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Tu Bishva

Tu Bishvat (or Tu B'Shvat) is a minor Jewish holiday (meaning there are no restrictions on working) and one of the four Rosh Hashanahs ("New Years") mentioned in the Mishnah. Tu Bishvat is the "new year of the trees". The name Tu Bishvat comes from the date of the holiday, the 15th day of the Hebrew month of Shevat.

Tradition teaches that the trees' sap begins to rise on this day, in anticipation of the coming spring. Though not a Biblical holiday, its original purpose was to calculate the tree's age for tithing.

The Torah teaches that the tree's fruit may not be eaten for the first three years. The fourth year is tithed to the Lord, and from the fifth year on, its fruit may be enjoyed (Leviticus 19:23-25). On this day, every tree in the Land becomes one year older, no matter when it was planted.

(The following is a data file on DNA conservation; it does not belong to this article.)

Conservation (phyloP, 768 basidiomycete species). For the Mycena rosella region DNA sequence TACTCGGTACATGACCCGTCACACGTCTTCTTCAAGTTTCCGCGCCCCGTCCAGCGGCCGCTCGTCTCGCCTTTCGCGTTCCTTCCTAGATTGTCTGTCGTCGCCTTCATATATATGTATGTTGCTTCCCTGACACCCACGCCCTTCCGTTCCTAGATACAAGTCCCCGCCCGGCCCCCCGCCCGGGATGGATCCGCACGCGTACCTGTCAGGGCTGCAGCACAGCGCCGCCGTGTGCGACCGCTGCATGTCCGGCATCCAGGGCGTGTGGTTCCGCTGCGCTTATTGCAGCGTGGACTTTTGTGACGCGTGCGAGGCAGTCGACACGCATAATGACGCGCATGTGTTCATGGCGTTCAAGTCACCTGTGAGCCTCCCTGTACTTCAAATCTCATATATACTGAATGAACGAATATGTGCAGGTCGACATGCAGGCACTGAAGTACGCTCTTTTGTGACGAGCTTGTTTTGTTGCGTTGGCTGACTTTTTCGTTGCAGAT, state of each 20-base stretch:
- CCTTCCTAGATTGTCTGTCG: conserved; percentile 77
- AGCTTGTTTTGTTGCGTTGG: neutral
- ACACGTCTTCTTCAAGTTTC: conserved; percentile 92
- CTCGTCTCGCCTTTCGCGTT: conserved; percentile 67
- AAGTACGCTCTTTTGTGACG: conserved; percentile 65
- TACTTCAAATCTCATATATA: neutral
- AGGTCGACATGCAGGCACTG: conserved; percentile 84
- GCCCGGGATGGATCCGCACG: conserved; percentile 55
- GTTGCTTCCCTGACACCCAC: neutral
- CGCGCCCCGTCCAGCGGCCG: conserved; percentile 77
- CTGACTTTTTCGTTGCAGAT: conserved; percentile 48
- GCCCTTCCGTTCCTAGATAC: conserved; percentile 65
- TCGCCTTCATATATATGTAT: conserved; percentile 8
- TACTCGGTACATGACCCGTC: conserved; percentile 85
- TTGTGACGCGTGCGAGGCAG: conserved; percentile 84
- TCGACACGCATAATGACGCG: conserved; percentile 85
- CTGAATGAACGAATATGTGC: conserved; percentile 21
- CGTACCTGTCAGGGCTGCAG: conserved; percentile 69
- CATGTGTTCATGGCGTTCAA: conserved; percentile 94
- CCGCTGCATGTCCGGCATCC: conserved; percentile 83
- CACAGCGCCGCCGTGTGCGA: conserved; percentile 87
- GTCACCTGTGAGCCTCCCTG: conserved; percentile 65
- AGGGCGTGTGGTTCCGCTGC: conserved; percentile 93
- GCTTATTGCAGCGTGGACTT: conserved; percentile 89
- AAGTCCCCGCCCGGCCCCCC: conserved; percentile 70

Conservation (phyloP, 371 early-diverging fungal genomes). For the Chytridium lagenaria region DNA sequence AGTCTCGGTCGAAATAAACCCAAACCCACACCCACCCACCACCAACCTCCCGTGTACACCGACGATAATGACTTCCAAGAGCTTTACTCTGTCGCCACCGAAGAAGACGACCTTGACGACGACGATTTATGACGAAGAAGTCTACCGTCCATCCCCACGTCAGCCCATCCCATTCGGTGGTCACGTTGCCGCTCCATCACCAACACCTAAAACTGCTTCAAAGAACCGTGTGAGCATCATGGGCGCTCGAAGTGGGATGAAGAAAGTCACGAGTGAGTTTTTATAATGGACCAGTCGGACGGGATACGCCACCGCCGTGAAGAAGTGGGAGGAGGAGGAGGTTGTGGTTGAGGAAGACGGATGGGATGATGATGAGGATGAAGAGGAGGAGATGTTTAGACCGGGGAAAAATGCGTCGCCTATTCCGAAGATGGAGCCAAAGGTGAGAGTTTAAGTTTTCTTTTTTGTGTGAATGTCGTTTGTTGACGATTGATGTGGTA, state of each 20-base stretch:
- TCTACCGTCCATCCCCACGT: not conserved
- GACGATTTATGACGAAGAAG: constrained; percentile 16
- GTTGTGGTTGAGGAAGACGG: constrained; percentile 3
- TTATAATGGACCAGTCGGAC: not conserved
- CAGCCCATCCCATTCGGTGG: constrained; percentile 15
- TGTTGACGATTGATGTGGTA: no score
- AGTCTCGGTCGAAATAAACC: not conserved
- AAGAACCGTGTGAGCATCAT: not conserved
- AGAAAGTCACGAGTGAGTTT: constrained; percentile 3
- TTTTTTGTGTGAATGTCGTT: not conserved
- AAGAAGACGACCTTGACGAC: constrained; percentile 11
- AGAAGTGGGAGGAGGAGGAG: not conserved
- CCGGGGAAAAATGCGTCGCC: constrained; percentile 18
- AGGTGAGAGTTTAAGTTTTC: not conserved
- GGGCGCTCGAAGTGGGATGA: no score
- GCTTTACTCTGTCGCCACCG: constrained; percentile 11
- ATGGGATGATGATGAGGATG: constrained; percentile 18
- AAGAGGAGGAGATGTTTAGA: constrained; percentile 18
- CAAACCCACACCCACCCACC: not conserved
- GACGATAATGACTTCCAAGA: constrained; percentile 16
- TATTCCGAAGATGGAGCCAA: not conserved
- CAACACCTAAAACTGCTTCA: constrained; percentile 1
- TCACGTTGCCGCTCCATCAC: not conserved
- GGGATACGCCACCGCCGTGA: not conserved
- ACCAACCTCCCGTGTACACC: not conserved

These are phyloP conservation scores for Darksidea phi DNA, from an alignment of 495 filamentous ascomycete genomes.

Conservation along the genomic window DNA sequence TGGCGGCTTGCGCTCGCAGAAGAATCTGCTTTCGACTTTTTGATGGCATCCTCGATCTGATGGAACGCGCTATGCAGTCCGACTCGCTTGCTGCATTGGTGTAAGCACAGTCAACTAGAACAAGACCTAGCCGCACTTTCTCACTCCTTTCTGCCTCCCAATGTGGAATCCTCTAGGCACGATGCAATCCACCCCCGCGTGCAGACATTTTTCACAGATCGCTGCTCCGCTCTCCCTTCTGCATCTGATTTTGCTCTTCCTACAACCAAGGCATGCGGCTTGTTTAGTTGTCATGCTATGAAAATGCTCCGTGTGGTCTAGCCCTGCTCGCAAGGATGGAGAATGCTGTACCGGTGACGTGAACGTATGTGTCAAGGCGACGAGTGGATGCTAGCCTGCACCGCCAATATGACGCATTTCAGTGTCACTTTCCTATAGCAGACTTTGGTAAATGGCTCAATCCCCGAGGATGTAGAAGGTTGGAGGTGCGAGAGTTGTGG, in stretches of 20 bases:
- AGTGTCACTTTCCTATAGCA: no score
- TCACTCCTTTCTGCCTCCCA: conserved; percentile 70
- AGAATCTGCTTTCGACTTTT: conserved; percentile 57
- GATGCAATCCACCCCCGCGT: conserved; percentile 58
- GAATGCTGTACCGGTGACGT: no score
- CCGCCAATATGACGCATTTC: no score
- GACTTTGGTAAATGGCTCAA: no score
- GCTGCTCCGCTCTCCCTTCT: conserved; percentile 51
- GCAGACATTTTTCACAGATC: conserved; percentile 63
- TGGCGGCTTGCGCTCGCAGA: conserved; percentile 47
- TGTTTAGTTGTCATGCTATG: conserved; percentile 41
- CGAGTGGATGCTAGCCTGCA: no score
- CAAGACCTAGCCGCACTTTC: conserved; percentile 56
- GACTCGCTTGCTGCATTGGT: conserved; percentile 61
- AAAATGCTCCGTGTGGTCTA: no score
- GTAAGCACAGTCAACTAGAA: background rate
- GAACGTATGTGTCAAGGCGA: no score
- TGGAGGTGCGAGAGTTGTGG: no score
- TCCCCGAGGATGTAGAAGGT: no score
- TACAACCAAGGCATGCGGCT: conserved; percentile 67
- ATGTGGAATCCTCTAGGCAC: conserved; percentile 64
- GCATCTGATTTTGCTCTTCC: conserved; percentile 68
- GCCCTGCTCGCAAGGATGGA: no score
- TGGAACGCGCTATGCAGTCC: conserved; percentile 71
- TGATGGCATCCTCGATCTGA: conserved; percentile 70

On Tu Bishvat, Israelis head outdoors to plant trees. Throughout the country, thousands of school children carefully place the tender saplings in the damp earth, a tradition that affirms their connection to the Land God has given us. In the short time since the modern state of Israel was born, thousands upon thousands of barren acres have been re-forested.

In addition to planting trees, Israelis eat the fruit of the Land, with special emphasis on the seven species, including figs, dates, carob, grapes and pomegranates.

"For the Lord your God is bringing you into a good land, a land of rivers and springs ... a land of wheat and barley, and grapevines and figs and pomegranates; a land laden with olives and (date) honey ... And you shall eat and be satisfied and bless the Lord your God on the good land that He has given you" (Deuteronomy 8:7-8,10).